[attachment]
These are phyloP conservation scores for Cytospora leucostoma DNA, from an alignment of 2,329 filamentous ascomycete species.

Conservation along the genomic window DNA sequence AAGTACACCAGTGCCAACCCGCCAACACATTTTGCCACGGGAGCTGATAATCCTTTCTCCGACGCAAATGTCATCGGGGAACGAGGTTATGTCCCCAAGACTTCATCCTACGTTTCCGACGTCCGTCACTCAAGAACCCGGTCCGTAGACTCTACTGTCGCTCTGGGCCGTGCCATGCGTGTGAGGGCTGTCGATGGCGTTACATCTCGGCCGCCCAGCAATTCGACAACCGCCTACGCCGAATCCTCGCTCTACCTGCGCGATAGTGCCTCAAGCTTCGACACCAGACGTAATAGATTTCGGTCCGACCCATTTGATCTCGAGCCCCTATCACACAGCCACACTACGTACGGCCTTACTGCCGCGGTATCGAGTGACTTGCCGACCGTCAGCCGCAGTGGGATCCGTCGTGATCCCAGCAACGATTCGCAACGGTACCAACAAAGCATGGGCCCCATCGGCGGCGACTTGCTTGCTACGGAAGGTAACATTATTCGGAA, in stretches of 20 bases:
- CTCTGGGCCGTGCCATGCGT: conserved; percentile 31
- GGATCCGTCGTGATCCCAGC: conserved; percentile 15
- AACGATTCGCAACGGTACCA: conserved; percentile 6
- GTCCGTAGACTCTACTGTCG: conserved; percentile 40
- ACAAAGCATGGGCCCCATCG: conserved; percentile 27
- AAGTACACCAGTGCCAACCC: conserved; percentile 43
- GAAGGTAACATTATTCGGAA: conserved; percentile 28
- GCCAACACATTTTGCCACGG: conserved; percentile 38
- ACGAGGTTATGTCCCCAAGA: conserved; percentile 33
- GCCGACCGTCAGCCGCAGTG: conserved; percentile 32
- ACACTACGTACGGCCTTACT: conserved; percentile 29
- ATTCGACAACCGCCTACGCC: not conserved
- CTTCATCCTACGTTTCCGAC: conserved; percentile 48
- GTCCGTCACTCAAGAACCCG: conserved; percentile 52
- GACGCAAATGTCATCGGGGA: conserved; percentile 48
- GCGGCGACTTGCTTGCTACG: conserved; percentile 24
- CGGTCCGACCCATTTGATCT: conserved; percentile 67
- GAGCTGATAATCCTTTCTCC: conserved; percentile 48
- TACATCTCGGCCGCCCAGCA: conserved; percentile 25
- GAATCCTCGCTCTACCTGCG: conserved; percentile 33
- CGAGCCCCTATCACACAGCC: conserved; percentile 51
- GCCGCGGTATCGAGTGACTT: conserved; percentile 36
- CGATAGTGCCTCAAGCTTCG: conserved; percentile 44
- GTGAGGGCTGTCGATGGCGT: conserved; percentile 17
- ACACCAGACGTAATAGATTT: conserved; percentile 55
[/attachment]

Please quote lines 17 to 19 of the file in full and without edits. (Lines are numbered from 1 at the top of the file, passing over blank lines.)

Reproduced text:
- GACGCAAATGTCATCGGGGA: conserved; percentile 48
- GCGGCGACTTGCTTGCTACG: conserved; percentile 24
- CGGTCCGACCCATTTGATCT: conserved; percentile 67